Stewart Oksenhorn of The Aspen Times reports:
Coburn, though, is a northerner, and an urbanite to boot, a native of Flint, Mich., home of unions and the birthplace of General Motors.
Still, Coburn claims to have the South in his blood, and not only because he has lived for the last four of his 34 years in Hill Country Revue's home base of Memphis. On the dirt road where he grew up, Coburn would watch his grandfather barbecue chicken in his own mustard-based barbecue sauce, with the country songs of Merle Haggard and Del Reeves playing in the background. Coburn's father had different tastes in music, but they were equally Southern: ZZ Top, Lynyrd Skynyrd, Blackfoot. Coburn and his friends would sometimes talk about the roots of their respective families — in Kentucky, Georgia or Mississippi.
About the only thing about the upbringing that wasn't Southern, in fact, was the address. Flint might seem a part of the South only if you were standing in, say, Green Bay or Duluth. But Coburn says Flint was a destination for the mass migration of Southerners — including his paternal grandfather, from the southern Missouri town of Hornersville — who landed in Michigan's urban centers in the mid-20th century, lured by jobs in the auto industry. So in Flint, Coburn was surrounded by neighborhoods like Little Missouri, kids who had family back in Tennessee or Florida, and neighborhoods, like the one he grew up in, that were built to resemble the rural towns the people had left behind.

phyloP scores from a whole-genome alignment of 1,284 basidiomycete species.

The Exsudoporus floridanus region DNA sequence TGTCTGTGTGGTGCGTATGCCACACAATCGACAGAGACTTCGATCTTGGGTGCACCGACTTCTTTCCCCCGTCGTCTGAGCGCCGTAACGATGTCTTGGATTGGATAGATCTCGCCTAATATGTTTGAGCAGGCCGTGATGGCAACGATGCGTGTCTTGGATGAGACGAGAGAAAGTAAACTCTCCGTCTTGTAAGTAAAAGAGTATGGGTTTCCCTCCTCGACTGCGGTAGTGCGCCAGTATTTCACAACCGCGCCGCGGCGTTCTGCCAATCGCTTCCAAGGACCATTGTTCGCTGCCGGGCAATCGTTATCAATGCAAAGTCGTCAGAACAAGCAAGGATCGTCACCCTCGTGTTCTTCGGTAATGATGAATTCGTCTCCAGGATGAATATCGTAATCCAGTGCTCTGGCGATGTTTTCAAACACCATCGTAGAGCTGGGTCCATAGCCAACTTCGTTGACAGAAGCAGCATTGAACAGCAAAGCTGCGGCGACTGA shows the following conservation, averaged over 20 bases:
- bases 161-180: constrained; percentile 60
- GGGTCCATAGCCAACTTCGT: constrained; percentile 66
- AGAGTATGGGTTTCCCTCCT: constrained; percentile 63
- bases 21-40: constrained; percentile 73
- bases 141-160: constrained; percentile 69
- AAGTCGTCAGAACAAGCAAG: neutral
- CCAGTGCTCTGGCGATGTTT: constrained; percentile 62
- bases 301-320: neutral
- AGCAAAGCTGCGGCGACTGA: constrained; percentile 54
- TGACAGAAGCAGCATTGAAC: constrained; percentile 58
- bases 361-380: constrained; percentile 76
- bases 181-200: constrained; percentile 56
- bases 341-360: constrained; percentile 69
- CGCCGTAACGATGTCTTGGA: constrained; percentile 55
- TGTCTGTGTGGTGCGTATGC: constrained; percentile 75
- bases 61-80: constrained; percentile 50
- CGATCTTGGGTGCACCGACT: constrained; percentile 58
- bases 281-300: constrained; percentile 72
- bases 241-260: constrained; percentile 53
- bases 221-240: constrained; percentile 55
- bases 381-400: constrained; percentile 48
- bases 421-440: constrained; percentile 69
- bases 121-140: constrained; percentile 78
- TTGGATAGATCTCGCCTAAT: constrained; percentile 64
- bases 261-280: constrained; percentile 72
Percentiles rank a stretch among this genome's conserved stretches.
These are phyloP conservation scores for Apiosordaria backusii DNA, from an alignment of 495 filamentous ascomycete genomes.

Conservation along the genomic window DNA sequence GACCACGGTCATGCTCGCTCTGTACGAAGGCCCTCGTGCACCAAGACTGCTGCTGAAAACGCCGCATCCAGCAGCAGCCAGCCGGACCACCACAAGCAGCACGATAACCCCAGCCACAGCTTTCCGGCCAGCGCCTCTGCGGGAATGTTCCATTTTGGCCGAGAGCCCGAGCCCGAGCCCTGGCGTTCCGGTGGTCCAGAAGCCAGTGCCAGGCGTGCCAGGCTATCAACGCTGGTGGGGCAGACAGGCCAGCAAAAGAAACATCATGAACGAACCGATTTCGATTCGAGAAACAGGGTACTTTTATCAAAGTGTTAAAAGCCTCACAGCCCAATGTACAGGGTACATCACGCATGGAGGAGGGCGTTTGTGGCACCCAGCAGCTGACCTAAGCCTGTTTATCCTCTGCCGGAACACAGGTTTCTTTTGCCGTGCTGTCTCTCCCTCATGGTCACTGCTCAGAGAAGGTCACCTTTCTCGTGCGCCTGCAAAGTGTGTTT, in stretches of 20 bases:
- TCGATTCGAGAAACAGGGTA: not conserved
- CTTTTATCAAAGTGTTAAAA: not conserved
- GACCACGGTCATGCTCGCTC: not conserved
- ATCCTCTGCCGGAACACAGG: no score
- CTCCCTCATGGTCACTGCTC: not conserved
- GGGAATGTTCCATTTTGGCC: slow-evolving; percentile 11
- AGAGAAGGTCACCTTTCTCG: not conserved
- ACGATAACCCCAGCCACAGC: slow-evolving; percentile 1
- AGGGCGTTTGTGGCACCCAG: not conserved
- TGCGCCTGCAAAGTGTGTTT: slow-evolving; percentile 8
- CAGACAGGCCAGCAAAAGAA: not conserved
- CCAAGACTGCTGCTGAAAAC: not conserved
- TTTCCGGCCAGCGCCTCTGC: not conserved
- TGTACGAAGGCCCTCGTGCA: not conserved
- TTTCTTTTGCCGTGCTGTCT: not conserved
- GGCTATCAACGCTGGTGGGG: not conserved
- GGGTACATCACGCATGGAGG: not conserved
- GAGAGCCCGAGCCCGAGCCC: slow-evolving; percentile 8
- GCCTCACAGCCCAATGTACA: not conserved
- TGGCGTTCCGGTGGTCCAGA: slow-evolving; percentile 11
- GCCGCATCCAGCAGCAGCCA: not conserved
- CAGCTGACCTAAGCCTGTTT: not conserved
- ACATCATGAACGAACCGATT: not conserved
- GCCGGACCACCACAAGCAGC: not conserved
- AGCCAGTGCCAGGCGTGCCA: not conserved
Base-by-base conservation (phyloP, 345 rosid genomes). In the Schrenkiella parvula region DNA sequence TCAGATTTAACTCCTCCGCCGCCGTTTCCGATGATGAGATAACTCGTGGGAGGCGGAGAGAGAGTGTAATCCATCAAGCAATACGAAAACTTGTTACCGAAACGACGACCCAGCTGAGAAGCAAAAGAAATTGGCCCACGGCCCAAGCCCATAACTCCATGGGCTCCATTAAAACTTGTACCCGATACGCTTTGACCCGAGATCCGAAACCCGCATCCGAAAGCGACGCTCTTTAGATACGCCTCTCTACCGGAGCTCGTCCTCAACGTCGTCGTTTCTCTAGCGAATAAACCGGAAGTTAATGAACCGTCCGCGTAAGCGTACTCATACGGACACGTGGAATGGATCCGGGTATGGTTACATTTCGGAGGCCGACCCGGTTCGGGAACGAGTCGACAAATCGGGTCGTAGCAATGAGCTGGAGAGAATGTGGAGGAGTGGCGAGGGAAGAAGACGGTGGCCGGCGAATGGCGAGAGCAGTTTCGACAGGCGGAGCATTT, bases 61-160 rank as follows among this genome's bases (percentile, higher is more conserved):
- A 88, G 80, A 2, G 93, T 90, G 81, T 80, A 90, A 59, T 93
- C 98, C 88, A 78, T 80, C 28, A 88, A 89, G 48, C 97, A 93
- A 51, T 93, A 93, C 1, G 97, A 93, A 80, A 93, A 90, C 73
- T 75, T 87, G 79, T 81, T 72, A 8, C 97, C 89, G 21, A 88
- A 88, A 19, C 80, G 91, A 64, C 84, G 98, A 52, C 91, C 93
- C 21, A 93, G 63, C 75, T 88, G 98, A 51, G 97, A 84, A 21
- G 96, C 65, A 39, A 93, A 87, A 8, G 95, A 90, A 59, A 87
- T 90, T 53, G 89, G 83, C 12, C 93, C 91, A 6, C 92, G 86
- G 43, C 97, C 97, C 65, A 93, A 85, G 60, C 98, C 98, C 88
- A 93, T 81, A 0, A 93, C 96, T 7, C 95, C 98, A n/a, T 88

“It was the auto rush,” said the 34-year-old Coburn from a tour stop in Santa Fe, following a 10-hour drive from Dallas and a noon-ish wake-up cup of coffee. “He went north to work for Buick, and the whole family went. But my grandpa was so Southern, a Southern gentleman, and that resonated through the family. I call Flint, Mich. the biggest Southern city in the North.”